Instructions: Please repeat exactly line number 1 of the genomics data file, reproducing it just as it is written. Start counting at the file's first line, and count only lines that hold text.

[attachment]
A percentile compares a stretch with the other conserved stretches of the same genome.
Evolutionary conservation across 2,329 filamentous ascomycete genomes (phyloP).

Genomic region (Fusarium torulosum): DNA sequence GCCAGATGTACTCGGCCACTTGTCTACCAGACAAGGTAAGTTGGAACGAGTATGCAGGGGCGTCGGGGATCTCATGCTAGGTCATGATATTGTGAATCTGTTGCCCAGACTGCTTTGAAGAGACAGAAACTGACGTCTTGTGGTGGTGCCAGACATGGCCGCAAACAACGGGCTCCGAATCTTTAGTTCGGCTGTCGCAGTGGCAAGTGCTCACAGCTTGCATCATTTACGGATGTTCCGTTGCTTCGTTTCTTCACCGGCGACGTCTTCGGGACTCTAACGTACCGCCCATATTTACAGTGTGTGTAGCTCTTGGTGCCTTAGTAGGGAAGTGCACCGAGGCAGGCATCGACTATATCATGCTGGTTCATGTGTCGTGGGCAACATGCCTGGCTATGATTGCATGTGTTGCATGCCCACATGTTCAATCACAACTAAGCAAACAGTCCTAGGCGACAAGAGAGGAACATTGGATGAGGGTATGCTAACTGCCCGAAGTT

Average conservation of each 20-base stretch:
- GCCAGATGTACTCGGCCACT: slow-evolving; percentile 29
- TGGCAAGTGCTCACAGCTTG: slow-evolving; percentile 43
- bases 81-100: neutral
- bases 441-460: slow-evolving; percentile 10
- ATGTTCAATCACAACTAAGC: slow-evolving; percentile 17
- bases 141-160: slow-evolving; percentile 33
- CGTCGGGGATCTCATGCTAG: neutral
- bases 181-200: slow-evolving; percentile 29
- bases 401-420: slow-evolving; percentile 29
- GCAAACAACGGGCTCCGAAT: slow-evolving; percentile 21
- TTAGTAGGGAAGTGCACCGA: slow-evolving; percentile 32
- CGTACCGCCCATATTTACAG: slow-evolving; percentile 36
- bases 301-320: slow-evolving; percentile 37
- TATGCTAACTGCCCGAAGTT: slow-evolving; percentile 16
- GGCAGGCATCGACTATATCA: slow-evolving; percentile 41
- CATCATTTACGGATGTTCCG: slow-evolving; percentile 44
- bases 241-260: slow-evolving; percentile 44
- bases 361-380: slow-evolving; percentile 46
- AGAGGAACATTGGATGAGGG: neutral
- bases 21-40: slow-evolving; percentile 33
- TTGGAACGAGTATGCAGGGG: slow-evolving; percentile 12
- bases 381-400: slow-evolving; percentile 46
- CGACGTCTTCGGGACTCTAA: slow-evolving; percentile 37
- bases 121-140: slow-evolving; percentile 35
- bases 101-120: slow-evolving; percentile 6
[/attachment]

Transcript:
A percentile compares a stretch with the other conserved stretches of the same genome.